We believe that successful investing in the small cap growth space requires a nuanced approach that balances quality, growth, and valuation characteristics:

Quality We look for companies that are already profitable or have strong incremental profit margins and a clear path to long-term margins at scale.
Growth We focus on growing companies that have the potential to increase revenues and operating margins over a 3-5-year horizon. 
Valuation We utilize an absolute valuation framework to determine both our entry and exit strategy, based on an assessment of long-term earnings power over the next 3-5 years.2

We are unabashedly small cap growth investors but also believe our focus on profitability and our absolute valuation framework are differentiators. During the peak of the most recent market cycle, some investors based their valuation methodologies solely on revenue multiples, without regard to profits. Others extended P/E multiples higher and higher. Though it was still difficult to escape the multiple headwinds to the markets in 2022, our valuation approach remained consistent.

Investing Long Term While Maintaining Sell Discipline

Another dividing line among investors is to have a long-term (buy and hold) versus a short-term (trading) orientation. Whenever possible, we are in the first camp. Our north star is to invest in great small cap franchises that can compound over multiple years. Our Anchor Point methodology3 reinforces our approach and gives us the confidence to hold/increase our positions, even when confronted with extreme market volatility.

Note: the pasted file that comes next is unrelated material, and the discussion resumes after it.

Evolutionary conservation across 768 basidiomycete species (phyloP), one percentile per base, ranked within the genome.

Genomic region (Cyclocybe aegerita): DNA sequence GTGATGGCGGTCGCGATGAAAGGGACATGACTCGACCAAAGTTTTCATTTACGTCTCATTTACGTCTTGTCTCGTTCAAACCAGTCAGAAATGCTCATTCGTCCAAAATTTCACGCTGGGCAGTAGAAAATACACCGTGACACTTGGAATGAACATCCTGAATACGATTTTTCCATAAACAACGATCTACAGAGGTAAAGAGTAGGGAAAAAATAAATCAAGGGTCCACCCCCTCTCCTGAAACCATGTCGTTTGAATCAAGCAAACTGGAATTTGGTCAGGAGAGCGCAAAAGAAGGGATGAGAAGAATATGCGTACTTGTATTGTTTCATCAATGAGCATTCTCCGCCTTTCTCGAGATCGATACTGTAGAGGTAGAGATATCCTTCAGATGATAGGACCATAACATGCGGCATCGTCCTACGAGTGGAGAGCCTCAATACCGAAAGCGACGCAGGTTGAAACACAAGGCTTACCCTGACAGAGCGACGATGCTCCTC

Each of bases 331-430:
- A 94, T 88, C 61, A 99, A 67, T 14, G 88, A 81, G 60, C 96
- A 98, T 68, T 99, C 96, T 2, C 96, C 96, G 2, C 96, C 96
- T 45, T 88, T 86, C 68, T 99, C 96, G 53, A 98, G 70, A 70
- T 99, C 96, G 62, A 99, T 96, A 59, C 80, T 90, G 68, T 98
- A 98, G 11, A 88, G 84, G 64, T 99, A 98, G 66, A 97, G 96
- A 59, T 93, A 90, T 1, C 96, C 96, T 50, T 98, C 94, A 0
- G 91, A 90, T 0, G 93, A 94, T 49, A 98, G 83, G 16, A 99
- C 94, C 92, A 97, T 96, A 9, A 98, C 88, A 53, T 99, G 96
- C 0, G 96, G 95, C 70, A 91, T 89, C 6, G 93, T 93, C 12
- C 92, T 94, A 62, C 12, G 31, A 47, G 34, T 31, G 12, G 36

However, we must also be realistic. Companies often encounter roadblocks on the path towards their long-term goals, and our job is to assess whether the issues are short term (recoverable) or more fundamental (non-recoverable). When we determine that our thesis is fundamentally broken, we sell. If not, we hold or add depending on long-term upside potential.

Second, as discussed above, valuation is critical. When stock prices diverge from long-term fundamentals, we adhere to our absolute valuation framework. The vagaries of smaller companies cause us to err on the side of caution.

Staying Opportunistic

Some investors prefer early-stage companies while others prefer more established businesses. We prefer to be opportunistic.

Many of the new public companies within the small cap universe are unprofitable, so we generally avoid these firms. As we have written previously, we have found they are often surrounded by hype and other factors that distort their value. We prefer to wait until a company has been publicly traded for several months, if not longer, before investing. Again, we look for companies that are already profitable or have a clear path to rising profits over time.